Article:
By Keith Weiner
For years, people blamed the global financial crisis on greed. Doesn’t this make you want to scream out, “what, were people not greedy in 2007 or 1997??” Greed utterly fails to explain the phenomenon. It merely serves to reinforce a previously-held belief. Far be it from us to challenge previously-held beliefs (OK, OK, we may engage in some sacred-ox-goring from time to time), but this is not a scientific approach to explaining observed events. To properly understand a crisis, you have to look for the root cause. And if the crisis did not occur previously, your theory needs to explain why not then, and why only now.
Suppose an old company, XYZ, goes out of business. “Times change,” people say, to explain an economic phenomenon. Or, perhaps slightly less imprecisely, “the market changed.” Sometimes they’ll get even closer to saying something. They say, “Company XYZ did not adapt to changes.”
These statements are copouts.
Continue reading Rising Interest and Prices, Report
By Steve Saville
The ‘true fundamentals’ began shifting in gold’s favour in October of last year and by early-December the fundamental backdrop was gold-bullish for the first time in almost a year. However, there is not yet confirmation of a new gold bull market from the most reliable indicator of gold’s major trend. I’m referring to the fact that the gold/SPX ratio is yet to achieve a weekly close above its 200-week MA. Here’s the relevant chart:
The significance of the gold/SPX ratio is based on the concept that the measuring stick is critical when determining whether something is in a bull market. If a measuring stick is losing value at a fast pace then almost everything will appear to be in a bull market relative to it. For example, pretty much everything in the world has been rising in value rapidly over the past few years when measured in terms of the Venezuelan bolivar. It should be obvious, though, that not everything can be simultaneously in a bull market. To determine which assets/investments are in a bull market we can’t only go by performance relative to any national currency; we must also look at the performances of assets/investments relative to each other.
Continue reading No Confirmation of a Gold Bull Market, Yet
By Steve Saville
About five months ago I posted an article in response to stories that the Chinese government had pegged either the SDR-denominated gold price or the Yuan-denominated gold price. These stories were based on gold’s narrow trading range relative to the currency in question over the preceding two years, as if government manipulation were the only or the most plausible explanation for a narrow trading range in a global market. To illustrate the silliness of these stories I came up with my own story — that it was actually the Japanese government that was pegging the gold price. My story had, and still has, the advantage of being a better fit with the price data.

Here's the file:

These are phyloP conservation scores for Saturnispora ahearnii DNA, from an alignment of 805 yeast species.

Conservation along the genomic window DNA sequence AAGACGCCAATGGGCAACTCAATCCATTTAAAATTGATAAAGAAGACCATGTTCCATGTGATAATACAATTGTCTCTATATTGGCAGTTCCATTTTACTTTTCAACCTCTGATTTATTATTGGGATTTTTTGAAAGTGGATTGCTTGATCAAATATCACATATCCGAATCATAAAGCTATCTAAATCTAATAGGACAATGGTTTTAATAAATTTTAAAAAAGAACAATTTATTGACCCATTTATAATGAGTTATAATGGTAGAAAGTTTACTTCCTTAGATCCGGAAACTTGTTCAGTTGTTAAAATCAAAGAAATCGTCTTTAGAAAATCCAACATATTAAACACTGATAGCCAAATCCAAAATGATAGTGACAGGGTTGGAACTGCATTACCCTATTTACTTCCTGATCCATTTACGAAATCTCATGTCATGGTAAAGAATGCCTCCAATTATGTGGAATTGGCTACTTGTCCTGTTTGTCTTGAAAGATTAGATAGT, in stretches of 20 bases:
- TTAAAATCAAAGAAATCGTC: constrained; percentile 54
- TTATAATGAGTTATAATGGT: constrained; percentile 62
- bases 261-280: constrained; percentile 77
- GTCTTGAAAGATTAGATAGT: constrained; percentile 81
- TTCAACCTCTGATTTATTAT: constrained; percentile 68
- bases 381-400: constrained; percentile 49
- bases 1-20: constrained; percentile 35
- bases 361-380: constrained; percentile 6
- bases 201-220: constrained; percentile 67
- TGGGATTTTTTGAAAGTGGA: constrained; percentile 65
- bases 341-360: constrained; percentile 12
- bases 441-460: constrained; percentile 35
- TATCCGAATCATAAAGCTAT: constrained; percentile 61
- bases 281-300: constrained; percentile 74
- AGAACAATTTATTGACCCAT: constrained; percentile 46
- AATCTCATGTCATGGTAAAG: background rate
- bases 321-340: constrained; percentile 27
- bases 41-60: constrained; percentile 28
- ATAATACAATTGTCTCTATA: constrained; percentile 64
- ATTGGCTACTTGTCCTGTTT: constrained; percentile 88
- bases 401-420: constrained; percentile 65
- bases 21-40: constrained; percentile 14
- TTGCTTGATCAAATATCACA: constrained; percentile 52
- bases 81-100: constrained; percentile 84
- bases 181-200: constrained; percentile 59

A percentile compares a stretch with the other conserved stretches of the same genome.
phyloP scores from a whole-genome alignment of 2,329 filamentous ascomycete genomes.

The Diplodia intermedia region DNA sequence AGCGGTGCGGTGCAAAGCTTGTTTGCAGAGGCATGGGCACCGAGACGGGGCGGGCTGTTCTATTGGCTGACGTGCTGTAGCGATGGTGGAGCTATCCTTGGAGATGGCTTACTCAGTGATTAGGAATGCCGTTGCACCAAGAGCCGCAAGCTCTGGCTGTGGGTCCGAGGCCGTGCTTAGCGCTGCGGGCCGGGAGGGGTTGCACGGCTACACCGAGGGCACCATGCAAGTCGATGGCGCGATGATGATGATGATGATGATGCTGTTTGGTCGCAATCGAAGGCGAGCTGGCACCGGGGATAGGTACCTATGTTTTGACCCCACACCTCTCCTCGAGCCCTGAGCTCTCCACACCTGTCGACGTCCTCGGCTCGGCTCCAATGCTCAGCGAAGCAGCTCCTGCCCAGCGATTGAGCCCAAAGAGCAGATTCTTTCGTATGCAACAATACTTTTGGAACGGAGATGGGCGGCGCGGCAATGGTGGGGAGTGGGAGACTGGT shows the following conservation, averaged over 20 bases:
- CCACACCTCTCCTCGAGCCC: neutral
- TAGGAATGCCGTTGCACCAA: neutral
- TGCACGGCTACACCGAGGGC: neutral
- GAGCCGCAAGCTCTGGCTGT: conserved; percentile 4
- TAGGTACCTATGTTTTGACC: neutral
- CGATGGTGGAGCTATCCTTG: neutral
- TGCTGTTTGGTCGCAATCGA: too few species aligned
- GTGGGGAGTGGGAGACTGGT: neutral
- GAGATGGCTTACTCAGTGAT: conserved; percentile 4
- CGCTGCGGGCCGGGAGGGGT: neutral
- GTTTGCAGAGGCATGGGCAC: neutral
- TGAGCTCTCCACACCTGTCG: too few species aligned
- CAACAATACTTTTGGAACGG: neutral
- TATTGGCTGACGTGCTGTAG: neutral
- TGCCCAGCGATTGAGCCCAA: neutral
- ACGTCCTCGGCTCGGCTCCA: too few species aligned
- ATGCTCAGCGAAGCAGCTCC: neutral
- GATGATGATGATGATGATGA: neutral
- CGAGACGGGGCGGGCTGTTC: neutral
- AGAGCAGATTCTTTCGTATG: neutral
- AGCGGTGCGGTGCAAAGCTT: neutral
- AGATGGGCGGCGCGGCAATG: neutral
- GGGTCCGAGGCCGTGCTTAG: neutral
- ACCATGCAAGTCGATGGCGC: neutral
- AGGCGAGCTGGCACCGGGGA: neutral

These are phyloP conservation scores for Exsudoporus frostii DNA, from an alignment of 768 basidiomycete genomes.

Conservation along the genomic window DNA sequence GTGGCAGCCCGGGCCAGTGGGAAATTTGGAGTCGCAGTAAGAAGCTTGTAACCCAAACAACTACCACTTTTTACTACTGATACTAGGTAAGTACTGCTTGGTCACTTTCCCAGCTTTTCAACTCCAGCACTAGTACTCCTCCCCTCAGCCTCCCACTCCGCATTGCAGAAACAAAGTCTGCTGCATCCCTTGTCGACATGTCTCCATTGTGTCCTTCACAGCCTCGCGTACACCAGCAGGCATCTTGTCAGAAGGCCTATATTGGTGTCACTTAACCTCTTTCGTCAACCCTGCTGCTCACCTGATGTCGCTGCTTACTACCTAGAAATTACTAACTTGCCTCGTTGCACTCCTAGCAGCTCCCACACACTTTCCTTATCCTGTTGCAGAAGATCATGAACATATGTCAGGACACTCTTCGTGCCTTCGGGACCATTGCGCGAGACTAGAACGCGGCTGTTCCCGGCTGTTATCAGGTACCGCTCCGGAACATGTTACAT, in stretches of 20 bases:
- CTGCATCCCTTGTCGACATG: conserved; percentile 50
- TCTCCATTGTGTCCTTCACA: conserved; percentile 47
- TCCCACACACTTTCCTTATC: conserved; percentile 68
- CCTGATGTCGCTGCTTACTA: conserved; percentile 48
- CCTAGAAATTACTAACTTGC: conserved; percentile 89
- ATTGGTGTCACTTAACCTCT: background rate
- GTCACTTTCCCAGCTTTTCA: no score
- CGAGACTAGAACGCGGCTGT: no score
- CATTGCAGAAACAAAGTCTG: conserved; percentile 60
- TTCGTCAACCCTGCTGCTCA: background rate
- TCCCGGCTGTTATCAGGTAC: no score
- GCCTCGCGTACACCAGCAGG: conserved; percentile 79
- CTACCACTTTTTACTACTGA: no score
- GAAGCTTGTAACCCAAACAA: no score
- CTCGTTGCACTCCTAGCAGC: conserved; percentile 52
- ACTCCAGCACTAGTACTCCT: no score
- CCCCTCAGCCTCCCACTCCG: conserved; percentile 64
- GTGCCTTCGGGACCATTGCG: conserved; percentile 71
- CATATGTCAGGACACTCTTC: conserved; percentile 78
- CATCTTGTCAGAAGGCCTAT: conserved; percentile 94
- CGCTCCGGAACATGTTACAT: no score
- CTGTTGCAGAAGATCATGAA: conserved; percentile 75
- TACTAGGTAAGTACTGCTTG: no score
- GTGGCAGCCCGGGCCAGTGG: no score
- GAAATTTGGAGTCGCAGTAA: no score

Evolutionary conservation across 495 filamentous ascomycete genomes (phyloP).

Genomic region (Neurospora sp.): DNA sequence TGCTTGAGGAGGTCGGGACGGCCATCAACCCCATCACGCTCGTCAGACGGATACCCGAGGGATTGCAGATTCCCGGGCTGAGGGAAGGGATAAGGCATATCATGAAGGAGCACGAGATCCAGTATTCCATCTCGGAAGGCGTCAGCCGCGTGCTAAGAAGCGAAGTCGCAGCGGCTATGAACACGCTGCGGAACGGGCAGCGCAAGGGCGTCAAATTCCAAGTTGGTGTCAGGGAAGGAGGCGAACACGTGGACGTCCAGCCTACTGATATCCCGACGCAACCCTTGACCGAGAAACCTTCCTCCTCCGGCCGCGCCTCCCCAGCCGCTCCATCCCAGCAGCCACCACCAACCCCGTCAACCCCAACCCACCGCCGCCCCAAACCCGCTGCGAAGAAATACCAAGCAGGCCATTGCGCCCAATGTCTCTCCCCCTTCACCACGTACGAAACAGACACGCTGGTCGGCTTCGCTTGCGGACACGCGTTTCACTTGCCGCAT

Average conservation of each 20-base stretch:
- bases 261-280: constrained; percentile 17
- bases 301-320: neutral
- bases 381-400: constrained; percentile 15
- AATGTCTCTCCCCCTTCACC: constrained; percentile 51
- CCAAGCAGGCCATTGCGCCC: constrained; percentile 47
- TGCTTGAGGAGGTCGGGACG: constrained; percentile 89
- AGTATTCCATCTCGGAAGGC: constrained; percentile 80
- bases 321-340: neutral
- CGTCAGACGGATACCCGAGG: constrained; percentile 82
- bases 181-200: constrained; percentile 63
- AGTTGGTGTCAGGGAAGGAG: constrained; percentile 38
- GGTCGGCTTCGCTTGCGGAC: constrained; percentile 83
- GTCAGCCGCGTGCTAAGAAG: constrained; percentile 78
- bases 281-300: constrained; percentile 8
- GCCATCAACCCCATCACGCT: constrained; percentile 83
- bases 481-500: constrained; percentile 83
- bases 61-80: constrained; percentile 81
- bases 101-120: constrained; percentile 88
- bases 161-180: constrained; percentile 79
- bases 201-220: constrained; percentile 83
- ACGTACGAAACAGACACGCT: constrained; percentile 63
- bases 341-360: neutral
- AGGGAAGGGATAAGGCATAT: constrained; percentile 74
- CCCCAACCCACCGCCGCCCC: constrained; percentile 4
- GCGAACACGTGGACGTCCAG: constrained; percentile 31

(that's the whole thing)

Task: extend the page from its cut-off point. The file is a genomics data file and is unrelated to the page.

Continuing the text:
Just to recap, my story was that the Japanese government took control of the gold market in early-2014 and subsequently kept the Yen-denominated gold price at 137,000 +/- 5%. They lost control in early-2015 and again in early-2018, but in both cases they quickly brought the market back into line.
The following chart shows that they remain in control.
Continue reading The Japanese Government is Still Pegging the Gold Price
By Keith Weiner
One of the most important problems in economics is: How do we know if an enterprise is creating or destroying wealth? The line between the two is objective, black and white. It should be clear that if business managers can’t tell the difference between a wealth-creating or wealth-destroying activity, then our whole society will be miserably poor.
Any manager will tell you that it’s easy. Just look at the profit and loss statement. Profit is so powerful an incentive for managers, that one could never persuade them to operate based on any other indicator. And it would work—if economists had done their jobs properly.